Proposed recommendations for diagnosing and managing individuals with glutaric aciduria type I: second revision

Nikolas Boy, Chris Mühlhausen, Esther M. Maier, Jana Heringer, Birgit Assmann, Peter Burgard, Marjorie Dixon, Sandra Fleissner, Cheryl R. Greenberg, Inga Harting, Georg F. Hoffmann, Daniela Karall, David M. Koeller, Michael B. Krawinkel, Jürgen G. Okun, Thomas Opladen, Roland Posset, Katja Sahm, Johannes Zschocke, Stefan Kölkerindividual contributors Additional individual contributors, Berthold Koletzko, Diana Ballhausen, Alberto B. Burlina, Ralph Fingerhut, Angeles García-Cazorla, Martin Lindner, Sabine Scholl-Bürgi, Stephan vom Dahl

Research output: Contribution to journalReview articlepeer-review

74 Scopus citations

Abstract

Glutaric aciduria type I (GA-I; synonym, glutaric acidemia type I) is a rare inherited metabolic disease caused by deficiency of glutaryl-CoA dehydrogenase located in the catabolic pathways of L-lysine, L-hydroxylysine, and L-tryptophan. The enzymatic defect results in elevated concentrations of glutaric acid, 3-hydroxyglutaric acid, glutaconic acid, and glutaryl carnitine in body tissues, which can be reliably detected by gas chromatography/mass spectrometry (organic acids) and tandem mass spectrometry (acylcarnitines). Most untreated individuals with GA-I experience acute encephalopathic crises during the first 6 years of life that are triggered by infectious diseases, febrile reaction to vaccinations, and surgery. These crises result in striatal injury and consequent dystonic movement disorder; thus, significant mortality and morbidity results. In some patients, neurologic disease may also develop without clinically apparent crises at any age. Neonatal screening for GA-I us being used in a growing number of countries worldwide and is cost effective. Metabolic treatment, consisting of low lysine diet, carnitine supplementation, and intensified emergency treatment during catabolism, is effective treatment and improves neurologic outcome in those individuals diagnosed early; treatment after symptom onset, however, is less effective. Dietary treatment is relaxed after age 6 years and should be supervised by specialized metabolic centers. The major aim of this second revision of proposed recommendations is to re-evaluate the previous recommendations (Kölker et al. J Inherit Metab Dis 30:5-22, 2007b; J Inherit Metab Dis 34:677-694, 2011) and add new research findings, relevant clinical aspects, and the perspective of affected individuals.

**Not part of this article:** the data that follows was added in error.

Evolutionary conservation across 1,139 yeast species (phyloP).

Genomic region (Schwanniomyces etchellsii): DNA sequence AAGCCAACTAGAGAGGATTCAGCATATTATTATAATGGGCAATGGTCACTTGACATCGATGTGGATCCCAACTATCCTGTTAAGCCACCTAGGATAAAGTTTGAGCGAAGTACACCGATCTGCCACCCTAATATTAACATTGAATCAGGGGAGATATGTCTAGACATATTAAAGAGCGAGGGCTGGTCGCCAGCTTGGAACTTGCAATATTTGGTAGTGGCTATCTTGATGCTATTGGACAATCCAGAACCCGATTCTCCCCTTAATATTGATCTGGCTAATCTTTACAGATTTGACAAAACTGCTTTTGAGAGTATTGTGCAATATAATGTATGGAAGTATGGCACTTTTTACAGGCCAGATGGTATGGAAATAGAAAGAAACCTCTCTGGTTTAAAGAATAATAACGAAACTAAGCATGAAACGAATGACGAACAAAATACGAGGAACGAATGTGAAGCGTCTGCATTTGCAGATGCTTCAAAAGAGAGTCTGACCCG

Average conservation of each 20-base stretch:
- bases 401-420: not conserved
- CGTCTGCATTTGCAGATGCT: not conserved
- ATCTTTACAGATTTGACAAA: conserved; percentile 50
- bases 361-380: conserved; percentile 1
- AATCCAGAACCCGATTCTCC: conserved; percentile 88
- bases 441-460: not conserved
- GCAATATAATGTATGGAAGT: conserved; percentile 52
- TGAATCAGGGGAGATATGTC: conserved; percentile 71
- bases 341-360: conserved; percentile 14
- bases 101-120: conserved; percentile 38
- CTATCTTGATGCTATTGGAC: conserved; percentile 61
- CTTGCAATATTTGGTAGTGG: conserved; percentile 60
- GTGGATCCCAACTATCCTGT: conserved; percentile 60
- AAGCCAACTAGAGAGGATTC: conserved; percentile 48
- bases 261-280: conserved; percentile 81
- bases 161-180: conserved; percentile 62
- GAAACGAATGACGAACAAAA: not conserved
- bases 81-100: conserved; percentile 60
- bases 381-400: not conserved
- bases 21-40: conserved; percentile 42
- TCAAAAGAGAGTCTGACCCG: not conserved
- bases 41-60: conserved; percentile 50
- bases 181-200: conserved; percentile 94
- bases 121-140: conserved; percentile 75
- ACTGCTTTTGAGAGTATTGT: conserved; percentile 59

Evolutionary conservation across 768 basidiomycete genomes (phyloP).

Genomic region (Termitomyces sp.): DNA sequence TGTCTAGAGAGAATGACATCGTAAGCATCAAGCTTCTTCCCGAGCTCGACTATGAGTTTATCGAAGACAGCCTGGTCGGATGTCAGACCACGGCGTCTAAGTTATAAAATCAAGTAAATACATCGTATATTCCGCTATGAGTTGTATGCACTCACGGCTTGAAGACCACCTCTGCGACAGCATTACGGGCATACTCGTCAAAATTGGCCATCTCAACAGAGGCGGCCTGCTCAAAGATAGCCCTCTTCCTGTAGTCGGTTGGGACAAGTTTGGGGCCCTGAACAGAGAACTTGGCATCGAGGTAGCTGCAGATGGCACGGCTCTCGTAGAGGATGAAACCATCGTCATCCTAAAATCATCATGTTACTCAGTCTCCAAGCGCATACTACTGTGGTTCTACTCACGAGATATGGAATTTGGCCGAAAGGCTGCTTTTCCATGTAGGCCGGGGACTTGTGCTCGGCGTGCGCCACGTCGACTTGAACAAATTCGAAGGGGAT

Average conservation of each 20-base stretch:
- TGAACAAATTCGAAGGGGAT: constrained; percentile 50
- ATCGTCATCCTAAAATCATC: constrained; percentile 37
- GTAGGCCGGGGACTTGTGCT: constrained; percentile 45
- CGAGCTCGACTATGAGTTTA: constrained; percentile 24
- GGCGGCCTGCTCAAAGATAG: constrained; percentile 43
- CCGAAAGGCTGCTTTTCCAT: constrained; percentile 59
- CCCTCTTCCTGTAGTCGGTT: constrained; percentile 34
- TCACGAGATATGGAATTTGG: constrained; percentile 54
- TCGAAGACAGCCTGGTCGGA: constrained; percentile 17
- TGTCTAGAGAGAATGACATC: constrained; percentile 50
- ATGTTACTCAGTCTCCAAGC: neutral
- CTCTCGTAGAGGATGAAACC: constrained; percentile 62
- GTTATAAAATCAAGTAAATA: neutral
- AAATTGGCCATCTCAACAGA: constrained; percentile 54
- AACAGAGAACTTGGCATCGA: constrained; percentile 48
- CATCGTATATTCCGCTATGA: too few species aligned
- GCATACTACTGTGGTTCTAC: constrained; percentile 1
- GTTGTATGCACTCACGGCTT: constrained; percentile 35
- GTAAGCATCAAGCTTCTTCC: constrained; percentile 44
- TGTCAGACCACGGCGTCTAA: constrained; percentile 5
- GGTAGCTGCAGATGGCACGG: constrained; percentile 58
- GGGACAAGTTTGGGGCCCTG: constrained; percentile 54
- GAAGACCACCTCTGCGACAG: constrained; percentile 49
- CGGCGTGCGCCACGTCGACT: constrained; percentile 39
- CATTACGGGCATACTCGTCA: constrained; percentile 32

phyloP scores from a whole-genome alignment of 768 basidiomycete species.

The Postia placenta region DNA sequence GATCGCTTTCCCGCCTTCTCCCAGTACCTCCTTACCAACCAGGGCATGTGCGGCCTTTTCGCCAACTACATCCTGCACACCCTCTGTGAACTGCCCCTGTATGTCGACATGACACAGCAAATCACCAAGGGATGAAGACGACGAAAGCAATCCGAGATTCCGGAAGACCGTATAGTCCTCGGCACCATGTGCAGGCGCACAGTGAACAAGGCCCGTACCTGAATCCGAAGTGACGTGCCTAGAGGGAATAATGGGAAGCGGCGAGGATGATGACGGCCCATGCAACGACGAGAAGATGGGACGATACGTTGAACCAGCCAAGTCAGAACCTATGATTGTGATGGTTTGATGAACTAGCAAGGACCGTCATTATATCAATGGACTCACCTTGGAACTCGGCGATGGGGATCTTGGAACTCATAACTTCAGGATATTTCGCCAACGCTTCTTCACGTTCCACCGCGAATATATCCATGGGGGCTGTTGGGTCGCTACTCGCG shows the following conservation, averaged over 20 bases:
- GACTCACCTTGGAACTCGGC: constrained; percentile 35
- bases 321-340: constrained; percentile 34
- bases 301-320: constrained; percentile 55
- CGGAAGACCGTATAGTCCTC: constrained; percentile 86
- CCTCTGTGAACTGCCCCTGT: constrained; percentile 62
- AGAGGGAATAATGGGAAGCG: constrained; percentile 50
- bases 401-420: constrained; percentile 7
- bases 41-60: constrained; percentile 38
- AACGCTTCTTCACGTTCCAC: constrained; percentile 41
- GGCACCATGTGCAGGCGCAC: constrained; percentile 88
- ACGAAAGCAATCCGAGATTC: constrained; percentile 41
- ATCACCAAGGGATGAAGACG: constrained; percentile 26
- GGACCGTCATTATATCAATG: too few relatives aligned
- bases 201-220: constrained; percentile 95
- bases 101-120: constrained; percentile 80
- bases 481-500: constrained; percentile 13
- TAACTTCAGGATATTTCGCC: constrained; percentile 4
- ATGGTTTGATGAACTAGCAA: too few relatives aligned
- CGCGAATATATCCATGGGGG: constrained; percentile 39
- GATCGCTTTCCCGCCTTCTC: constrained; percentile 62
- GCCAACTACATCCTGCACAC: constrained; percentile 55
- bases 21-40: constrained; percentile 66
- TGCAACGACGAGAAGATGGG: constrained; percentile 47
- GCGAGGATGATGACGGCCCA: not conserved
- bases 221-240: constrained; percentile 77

Original languageEnglish (US)
Pages (from-to)75-101
Number of pages27
JournalJournal of inherited metabolic disease
Volume40
Issue number1
DOIs
StatePublished - Jan 1 2017

ASJC Scopus subject areas

  • Genetics
  • Genetics(clinical)

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